Developmental delays and social skills

Social skills aren’t all about small talk and knowing which fork to use. The way babies and toddlers develop socially has an impact on the way they interact with the people around them and what they learn from those people. This means that social skills can have an effect on every other type of skill young children pick up. Young children whose social skills develop in different patterns from most children may need help learning some of the basic skills that can help them develop further socially as they get older, and it can be helpful to keep these children’s specific needs and tendencies in mind as they grow.

What missing certain milestones can mean

When it comes to missing social milestones, whether they’re specific (like waving, pointing, and gesturing) or more general (like showing an interest in other children), there are a number of different things that might be going on. Babies and toddlers do develop on their own timelines, and it isn’t always easy to tell whether the absence of a milestone means that a child can’t do something, or just that he is less interested in doing that thing. This means it can be helpful to look for the reasons doctors and experts use these milestones, as well as the specific milestones.

For example, experts don’t look for pointing or waving as milestones in young children as a way of looking for nonverbal communication. If your little one doesn’t like waving specifically, but there are other gestures he uses to communicate greetings or other types of nonverbal communication, that’s something it’s important to notice, too.

Waving at a developmentally expected point proves that young children are able to and interested in mirroring gestures adults make, and it shows that they’re interested in interacting with other people.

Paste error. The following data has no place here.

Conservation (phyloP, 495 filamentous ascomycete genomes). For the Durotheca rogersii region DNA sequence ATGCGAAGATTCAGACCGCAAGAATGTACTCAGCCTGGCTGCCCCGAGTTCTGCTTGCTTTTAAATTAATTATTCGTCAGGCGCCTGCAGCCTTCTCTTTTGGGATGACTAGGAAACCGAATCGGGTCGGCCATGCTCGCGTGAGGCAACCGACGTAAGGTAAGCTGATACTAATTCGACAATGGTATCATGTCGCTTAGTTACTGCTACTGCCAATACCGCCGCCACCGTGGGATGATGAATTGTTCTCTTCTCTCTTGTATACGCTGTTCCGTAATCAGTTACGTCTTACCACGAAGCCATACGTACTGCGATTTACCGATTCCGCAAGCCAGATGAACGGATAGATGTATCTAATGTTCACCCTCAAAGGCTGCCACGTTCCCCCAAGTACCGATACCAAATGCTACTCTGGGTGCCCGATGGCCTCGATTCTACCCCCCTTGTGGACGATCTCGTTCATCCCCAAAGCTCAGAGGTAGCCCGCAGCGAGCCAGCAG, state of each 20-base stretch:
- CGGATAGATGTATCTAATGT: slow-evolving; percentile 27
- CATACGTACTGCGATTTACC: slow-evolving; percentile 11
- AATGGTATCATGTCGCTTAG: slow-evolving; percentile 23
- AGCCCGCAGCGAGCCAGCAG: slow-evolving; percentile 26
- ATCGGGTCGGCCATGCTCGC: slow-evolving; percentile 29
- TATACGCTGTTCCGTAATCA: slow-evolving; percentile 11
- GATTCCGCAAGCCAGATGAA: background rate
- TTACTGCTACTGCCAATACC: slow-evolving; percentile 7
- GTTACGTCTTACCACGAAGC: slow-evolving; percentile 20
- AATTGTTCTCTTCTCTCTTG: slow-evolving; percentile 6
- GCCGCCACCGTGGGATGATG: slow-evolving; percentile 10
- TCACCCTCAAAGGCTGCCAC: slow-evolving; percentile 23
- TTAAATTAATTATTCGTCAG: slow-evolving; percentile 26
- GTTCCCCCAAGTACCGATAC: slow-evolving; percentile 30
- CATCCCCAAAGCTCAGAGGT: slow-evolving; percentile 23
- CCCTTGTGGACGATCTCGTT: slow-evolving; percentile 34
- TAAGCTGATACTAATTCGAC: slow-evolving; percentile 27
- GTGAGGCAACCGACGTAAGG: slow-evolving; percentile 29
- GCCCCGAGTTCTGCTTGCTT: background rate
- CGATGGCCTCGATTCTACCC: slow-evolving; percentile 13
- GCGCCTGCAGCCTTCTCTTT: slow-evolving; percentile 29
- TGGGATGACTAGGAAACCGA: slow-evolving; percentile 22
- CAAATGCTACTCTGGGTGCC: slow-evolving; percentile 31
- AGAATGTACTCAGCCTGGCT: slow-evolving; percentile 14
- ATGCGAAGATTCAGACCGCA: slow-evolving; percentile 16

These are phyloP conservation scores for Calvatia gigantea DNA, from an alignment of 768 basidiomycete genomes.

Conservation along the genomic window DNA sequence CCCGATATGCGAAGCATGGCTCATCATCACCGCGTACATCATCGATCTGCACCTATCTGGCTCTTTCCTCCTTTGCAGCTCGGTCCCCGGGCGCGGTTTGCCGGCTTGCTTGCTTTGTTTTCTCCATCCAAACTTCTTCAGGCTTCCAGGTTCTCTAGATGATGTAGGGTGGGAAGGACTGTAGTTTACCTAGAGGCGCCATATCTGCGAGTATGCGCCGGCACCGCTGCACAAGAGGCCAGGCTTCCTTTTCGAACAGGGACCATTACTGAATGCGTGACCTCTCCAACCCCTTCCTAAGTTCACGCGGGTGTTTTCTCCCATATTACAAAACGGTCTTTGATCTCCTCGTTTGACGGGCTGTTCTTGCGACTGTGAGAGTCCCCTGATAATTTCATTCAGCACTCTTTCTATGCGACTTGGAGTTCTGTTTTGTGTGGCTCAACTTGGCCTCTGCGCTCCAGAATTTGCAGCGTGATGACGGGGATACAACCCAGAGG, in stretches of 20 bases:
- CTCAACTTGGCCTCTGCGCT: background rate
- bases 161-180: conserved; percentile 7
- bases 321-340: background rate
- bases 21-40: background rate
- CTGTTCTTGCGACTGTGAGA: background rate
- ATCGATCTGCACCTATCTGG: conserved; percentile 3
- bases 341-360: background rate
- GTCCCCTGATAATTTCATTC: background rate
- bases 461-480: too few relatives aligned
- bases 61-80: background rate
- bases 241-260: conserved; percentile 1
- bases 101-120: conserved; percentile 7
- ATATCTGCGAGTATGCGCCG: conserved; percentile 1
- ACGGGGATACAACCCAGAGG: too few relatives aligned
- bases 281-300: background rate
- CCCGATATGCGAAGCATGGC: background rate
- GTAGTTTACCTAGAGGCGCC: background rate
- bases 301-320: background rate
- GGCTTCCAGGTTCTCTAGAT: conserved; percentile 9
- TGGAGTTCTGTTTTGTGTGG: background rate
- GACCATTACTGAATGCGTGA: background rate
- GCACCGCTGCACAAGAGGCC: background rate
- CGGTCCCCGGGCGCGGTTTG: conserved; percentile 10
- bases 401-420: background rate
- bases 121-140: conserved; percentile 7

Experts also look for pointing because it’s usually a good way of figuring out if a young child is developing shared attention – if he wants to share the things he is looking at, or is interested in, with you or with other caregivers. Shared attention is a sign of a toddler’s engagement with the people around him, and it’s a building block that helps him learn about the world around him, so if it’s something he is developing at a different pace or in a different way from his peers, he may be able to benefit from a little extra attention to help him develop those skills.

Knowing why experts look for these milestones means you’ll be able to better talk to Baby’s caregivers about the way he does interact with the world. For example, maybe your little one doesn’t point to show shared attention, but he does show off a favorite toy to you, or makes sounds that go with the pictures on the right pages of a favorite picture book. Wanting to share experiences with parents and caregivers can happen in many different ways, and pointing is just one easy one to point out, for many children.

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